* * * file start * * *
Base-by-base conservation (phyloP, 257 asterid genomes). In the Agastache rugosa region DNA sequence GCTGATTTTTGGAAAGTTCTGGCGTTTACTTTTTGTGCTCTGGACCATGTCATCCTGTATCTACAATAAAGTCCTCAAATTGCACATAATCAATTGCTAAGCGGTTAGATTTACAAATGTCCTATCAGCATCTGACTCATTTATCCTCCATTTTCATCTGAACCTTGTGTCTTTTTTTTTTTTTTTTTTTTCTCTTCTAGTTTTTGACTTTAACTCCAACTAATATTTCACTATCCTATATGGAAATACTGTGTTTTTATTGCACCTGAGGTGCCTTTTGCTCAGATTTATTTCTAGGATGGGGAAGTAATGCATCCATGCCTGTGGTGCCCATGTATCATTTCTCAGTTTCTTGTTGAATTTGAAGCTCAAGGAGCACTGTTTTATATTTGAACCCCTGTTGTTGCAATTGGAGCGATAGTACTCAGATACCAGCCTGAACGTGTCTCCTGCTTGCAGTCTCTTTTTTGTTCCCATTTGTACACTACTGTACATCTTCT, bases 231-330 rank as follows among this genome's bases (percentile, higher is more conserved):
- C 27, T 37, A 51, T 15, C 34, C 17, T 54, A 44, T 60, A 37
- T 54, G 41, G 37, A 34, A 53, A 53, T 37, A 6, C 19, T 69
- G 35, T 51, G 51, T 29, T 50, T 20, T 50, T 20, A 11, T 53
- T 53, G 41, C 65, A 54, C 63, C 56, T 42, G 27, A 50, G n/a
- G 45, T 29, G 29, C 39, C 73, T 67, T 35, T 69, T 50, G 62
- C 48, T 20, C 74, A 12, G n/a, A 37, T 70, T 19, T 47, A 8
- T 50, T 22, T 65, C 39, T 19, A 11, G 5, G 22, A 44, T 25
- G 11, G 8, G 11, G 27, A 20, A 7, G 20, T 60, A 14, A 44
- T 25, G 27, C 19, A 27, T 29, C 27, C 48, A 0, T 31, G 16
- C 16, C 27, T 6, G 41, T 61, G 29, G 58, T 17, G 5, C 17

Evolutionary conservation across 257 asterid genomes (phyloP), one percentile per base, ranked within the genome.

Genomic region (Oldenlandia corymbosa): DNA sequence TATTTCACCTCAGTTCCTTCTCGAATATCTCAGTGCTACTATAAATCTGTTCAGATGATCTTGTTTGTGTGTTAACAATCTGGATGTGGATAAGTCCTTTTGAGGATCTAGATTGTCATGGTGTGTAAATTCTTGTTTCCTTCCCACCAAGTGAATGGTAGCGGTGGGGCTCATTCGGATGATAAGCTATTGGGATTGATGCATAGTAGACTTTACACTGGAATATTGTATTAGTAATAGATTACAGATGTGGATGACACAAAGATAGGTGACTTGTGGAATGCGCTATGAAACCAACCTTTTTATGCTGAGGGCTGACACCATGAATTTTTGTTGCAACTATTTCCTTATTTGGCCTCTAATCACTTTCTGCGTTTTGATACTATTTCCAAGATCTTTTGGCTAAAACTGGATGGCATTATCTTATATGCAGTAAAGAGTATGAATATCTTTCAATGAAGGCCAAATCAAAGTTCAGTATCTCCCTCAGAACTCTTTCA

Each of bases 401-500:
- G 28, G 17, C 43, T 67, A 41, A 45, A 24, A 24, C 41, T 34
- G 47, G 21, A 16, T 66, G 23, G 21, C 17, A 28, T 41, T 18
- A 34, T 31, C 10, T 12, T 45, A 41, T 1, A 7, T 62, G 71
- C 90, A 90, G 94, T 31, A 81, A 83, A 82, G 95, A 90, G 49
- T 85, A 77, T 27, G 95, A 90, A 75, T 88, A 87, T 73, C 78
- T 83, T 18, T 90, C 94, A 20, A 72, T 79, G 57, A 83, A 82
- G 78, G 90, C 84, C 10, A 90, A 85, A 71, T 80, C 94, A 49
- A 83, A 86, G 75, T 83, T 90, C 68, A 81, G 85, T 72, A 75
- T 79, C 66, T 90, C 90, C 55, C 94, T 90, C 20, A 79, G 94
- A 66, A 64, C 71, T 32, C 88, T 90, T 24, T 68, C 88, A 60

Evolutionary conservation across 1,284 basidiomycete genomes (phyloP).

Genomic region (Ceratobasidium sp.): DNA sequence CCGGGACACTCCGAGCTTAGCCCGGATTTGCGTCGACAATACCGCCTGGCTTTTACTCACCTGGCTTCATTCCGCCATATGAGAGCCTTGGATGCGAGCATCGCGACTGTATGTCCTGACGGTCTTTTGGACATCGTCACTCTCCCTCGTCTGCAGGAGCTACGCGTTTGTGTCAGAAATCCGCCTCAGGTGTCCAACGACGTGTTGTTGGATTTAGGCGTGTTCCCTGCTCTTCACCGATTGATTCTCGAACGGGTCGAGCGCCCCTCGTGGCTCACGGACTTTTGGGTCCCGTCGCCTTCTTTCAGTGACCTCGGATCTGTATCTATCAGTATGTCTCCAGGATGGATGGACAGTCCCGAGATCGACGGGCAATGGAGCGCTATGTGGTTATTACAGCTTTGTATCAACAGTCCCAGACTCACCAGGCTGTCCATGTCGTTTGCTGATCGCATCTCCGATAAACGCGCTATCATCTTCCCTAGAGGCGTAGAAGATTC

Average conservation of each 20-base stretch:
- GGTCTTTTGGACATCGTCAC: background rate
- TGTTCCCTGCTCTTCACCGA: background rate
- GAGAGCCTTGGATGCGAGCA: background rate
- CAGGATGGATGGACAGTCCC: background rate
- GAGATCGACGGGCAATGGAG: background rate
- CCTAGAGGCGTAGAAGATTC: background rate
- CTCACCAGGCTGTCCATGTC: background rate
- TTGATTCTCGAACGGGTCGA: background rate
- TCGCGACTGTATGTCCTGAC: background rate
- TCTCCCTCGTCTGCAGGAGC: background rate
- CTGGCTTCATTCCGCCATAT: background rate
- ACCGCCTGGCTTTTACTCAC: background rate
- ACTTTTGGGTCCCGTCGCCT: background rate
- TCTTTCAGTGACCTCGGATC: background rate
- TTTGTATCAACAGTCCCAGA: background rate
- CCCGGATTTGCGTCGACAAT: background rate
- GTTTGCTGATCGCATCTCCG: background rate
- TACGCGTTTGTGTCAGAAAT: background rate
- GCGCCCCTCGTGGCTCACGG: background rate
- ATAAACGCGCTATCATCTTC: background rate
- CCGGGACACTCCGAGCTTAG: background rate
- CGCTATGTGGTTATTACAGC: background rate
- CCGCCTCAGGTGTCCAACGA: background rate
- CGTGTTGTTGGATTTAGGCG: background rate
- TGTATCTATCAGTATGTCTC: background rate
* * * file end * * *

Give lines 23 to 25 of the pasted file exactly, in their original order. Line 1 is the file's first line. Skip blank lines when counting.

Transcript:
- T 79, C 66, T 90, C 90, C 55, C 94, T 90, C 20, A 79, G 94
- A 66, A 64, C 71, T 32, C 88, T 90, T 24, T 68, C 88, A 60

Evolutionary conservation across 1,284 basidiomycete genomes (phyloP).